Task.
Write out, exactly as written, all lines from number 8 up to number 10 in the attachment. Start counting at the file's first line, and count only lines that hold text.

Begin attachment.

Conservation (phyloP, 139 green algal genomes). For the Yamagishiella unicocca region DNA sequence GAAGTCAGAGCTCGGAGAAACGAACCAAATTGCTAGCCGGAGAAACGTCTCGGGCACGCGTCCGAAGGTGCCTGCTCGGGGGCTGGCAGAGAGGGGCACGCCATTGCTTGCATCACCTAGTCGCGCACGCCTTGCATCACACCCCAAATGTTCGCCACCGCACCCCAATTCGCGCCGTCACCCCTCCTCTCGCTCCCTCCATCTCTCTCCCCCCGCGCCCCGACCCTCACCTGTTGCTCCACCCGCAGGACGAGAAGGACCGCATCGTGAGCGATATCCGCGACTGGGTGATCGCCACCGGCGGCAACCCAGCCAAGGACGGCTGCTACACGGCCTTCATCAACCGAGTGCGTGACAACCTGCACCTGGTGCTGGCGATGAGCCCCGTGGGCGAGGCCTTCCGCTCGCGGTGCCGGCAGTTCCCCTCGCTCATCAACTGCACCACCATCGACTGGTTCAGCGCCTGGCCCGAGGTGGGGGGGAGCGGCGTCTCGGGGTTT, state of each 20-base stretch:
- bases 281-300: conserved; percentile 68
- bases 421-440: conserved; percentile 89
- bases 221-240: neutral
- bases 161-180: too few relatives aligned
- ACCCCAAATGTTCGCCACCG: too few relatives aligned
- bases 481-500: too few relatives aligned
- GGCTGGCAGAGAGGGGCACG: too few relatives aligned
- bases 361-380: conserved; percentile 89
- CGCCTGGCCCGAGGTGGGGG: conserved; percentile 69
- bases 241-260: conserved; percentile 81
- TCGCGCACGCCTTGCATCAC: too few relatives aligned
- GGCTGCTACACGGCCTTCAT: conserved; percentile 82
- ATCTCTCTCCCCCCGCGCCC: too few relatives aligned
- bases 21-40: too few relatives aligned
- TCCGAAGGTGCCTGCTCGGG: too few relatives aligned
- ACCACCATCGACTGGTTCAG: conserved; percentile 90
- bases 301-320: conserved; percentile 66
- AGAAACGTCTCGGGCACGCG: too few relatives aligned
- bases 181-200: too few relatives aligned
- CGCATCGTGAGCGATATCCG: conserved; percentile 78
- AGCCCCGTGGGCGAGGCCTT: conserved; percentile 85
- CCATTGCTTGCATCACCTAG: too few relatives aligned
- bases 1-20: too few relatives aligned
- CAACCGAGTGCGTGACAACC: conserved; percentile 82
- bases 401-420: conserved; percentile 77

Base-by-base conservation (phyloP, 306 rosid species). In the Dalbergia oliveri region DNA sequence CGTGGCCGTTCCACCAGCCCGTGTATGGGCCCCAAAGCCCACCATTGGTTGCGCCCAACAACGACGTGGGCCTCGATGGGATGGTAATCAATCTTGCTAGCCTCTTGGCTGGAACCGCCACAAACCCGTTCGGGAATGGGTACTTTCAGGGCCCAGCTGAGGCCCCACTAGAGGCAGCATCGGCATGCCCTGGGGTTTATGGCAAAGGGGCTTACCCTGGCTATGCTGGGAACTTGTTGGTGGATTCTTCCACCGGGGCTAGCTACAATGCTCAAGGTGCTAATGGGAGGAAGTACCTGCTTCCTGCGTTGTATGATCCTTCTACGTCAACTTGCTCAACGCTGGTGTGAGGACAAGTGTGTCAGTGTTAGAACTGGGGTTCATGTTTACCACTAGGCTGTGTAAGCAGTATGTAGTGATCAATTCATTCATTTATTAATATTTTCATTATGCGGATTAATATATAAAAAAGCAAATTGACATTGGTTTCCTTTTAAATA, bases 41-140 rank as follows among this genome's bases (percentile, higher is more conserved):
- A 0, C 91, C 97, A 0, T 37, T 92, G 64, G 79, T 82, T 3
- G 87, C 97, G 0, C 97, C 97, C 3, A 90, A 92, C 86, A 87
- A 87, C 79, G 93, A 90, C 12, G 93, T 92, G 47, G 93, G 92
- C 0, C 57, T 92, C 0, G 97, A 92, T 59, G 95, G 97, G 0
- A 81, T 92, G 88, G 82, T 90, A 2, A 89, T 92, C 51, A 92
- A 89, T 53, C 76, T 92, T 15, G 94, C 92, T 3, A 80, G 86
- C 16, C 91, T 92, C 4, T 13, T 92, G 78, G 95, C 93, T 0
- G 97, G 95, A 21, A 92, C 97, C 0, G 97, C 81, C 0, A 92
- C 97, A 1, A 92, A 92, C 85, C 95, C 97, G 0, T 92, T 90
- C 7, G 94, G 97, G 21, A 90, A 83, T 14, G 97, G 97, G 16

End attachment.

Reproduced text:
- GGCTGGCAGAGAGGGGCACG: too few relatives aligned
- bases 361-380: conserved; percentile 89
- CGCCTGGCCCGAGGTGGGGG: conserved; percentile 69